Phillies fall to Marlins despite Aaron Nola's solid outing

Marlins Phillies Baseball
Phillies starting pitcher Aaron Nola ducks under a line drive by Miami infielder Derek Dietrich during the first inning of the Phillies’ 2-0 loss.

MIAMI — The Marlins already scored twice against Aaron Nola on Saturday afternoon and had runners on the corners when a message came through the Phillies bullpen phone for Mark Leiter Jr. to began throwing.

It was just the first inning and Nola’s final start before he represents the Phillies in the All-Star Game seemed to be headed off the rails. But as Leiter warmed up, Nola offered a reminder of how he emerged this season to be one of baseball’s elite arms.

The pitcher escaped the first inning of an eventual 2-0 loss to deliver six solid innings that were wasted by an offense that once again lacked firepower. Nola did not allow a run after the two he allowed in the first and gave up just one hit after allowing three to the first six batters. He overcame his rough start to end his first half with another impressive start and Leiter would be used in the seventh instead of the second.

“I just tried to get ahead, put my head down and keep pitching,” Nola said.

His recovery was not enough to wake up the lineup as the two runs he allowed in the first inning equaled the amount the Phillies scored in their previous 21. The Phillies had eight hits, just one of which was for extra bases, and left nine runners on base.

Rhys Hoskins smoked a ball to right-center field in the fifth inning that would have scored a run if Cameron Maybin had not chased it down and made an excellent catch. Cesar Hernandez started the eighth with a single before Hoskins, Odubel Herrera, and Carlos Santana went down. The Phillies could not build a rally.

It was their second shutout in four games and the Phils have scored just 24 runs in the nine games since their 17-run outburst against the Pirates. They have the fourth-worst slugging percentage in the National League and a lineup that was expected to be much more threatening than last season has failed to produce. Gabe Kapler said he still has “a lot of confidence.”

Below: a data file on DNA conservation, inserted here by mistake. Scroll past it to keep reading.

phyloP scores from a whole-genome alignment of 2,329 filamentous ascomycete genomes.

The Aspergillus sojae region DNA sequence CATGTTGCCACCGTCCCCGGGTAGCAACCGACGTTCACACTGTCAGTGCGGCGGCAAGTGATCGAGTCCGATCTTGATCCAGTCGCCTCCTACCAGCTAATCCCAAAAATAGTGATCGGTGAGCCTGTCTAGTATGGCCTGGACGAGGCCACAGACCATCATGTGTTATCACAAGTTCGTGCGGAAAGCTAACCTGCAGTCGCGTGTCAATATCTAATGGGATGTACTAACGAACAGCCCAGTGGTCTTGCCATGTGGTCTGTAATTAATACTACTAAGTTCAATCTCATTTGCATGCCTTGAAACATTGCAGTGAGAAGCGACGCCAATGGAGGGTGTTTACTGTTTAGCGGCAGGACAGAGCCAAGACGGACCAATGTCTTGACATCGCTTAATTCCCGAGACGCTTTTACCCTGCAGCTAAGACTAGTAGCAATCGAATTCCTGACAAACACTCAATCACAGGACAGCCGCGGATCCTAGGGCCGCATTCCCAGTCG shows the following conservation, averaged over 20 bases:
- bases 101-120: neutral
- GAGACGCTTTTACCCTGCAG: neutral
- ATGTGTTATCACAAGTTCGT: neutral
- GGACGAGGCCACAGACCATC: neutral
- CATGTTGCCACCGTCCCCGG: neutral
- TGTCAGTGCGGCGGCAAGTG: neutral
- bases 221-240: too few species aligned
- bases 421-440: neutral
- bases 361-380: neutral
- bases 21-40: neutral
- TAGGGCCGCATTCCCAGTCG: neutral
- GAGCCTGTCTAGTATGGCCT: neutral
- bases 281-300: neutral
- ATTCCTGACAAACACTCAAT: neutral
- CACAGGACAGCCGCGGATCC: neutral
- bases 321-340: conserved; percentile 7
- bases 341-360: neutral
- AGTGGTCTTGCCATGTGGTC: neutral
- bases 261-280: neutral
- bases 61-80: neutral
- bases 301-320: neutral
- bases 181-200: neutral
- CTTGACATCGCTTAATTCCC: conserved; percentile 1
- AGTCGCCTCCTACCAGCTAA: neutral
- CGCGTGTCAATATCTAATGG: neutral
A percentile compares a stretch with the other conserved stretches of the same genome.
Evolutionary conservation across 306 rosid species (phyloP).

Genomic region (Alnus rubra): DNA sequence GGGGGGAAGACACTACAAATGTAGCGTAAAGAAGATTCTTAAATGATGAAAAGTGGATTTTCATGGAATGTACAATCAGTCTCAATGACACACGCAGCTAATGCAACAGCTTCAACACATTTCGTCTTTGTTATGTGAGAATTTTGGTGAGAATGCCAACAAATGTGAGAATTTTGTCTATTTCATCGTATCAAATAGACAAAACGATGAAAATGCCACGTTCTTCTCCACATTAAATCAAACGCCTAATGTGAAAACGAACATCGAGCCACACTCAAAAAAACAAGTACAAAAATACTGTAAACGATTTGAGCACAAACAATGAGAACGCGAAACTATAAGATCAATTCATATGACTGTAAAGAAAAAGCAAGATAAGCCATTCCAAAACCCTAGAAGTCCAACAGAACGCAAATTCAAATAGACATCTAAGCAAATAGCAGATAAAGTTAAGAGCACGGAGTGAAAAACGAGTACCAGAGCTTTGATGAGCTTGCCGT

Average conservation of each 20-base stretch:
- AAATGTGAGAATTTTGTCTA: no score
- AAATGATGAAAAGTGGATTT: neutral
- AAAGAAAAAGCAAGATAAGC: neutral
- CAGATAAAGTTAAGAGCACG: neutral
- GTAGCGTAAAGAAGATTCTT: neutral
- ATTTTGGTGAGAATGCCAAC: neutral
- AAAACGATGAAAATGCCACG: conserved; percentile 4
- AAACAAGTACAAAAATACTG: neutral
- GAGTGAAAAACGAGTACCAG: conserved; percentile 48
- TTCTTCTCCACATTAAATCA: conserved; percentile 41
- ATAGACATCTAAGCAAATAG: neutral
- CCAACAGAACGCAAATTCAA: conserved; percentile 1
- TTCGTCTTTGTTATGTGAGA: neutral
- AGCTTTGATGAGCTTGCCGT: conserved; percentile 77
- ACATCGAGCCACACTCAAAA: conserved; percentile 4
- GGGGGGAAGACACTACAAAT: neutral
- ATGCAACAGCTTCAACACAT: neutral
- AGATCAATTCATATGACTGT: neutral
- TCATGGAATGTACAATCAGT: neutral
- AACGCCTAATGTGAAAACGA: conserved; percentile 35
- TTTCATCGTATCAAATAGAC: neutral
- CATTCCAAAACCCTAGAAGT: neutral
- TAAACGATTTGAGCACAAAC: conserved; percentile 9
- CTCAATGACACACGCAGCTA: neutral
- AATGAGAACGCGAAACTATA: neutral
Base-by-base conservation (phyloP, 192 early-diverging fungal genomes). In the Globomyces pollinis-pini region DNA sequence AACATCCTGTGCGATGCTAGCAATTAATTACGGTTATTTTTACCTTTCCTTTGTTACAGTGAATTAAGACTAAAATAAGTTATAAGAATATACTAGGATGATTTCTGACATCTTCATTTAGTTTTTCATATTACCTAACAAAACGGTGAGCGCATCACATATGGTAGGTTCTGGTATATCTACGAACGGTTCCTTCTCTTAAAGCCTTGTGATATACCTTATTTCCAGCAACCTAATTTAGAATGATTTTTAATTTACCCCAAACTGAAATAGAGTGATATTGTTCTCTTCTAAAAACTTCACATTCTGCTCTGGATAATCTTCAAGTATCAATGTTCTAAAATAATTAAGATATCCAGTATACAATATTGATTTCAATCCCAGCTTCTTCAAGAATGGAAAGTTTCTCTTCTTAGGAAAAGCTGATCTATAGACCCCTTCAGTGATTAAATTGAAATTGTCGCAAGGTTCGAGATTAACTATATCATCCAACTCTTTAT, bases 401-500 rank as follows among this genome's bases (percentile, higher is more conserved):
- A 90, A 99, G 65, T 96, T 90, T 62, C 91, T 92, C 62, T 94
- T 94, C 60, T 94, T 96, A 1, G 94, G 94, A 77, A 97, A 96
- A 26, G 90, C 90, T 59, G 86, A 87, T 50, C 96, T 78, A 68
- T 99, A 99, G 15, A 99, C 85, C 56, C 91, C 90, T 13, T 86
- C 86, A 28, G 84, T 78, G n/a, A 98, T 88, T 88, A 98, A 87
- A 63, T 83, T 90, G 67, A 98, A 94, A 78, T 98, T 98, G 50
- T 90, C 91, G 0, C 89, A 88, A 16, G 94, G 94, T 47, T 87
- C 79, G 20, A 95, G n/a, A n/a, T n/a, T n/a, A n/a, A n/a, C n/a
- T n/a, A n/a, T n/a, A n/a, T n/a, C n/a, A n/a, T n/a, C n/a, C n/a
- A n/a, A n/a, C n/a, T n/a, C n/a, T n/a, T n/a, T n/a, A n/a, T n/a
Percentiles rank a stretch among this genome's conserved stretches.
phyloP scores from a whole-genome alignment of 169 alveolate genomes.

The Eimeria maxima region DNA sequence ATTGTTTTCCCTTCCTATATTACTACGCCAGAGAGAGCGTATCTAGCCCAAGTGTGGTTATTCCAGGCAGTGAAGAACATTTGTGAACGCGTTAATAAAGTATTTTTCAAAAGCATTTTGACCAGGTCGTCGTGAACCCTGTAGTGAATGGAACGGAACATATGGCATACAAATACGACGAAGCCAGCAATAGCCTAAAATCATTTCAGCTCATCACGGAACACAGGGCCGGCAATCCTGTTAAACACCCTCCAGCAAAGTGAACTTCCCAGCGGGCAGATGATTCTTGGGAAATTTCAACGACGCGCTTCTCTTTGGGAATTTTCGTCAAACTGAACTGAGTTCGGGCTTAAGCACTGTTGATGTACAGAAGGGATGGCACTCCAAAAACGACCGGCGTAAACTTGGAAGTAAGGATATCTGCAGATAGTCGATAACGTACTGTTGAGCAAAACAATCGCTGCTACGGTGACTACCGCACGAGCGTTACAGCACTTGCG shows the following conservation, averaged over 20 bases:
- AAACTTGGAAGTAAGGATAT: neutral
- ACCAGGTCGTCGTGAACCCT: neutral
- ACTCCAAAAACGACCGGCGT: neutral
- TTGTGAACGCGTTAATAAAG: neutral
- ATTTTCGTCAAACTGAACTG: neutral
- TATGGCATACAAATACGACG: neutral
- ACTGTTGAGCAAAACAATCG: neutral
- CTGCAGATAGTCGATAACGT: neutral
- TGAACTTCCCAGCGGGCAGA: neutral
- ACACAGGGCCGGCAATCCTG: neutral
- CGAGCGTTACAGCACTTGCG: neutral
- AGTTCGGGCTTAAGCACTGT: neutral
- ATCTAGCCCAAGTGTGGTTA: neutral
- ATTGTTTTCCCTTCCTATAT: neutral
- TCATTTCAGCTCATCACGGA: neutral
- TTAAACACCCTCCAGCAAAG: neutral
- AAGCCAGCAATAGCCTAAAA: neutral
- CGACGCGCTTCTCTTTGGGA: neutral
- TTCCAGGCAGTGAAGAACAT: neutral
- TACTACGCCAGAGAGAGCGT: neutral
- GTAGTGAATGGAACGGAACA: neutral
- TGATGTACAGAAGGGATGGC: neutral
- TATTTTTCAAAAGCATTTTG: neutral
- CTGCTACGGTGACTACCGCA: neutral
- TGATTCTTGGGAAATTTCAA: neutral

“We have pop. We have strength. Our guys have hit for power in the past,” Kapler said. “Rhys definitely has another stretch of power coming. Odubel has another stretch of power coming. Carlos has another stretch of power coming. Sometimes, these things ebb and flow. But these guys have produced power in the past. So we expect that there’s going to be more power coming.”

Nola finished his first half with a 12-3 record and a 2.30 ERA. He’s been excellent, but his only flaw has been the one that troubled him Saturday. The two runs he allowed increased his first-inning ERA to 5.40, by far his worst of any inning. Nola said his curveball was hanging in Saturday’s first inning and he needs to find a way to get settled in quicker. The Marlins didn’t pounce him, instead just slapping singles that sneaked through.

“I think it’s probably more chance,” Kapler said of Nola’s first-inning troubles. “However, it’s like you have to search for something. I don’t think there’s anything to it. It feels like you can’t point to anything else that Nola has done that isn’t fantastic. So it feels like that’s kind of a thing. But I don’t make anything of it. Our confidence levels are obviously off the chart from the first pitch of the game with Nola to the last pitch of the game.”

The Phillies, even with the loss, will enter the all-star break in first place for the first time since 2011. The lineup will have four days off, perhaps a long enough rest to produce the way the manager expects. And while they rest, they will remain in first place.

“I think we all believed it as a team but I don’t think anyone else believed that we’d be up there. I don’t think they would’ve thought that us and the Braves would be at the top,” Nola said. “We brought the veteran guys in at spring training and they’ve been on winning teams. They’ve been in the postseason. So we’re following their lead and we all believed that we could be here.”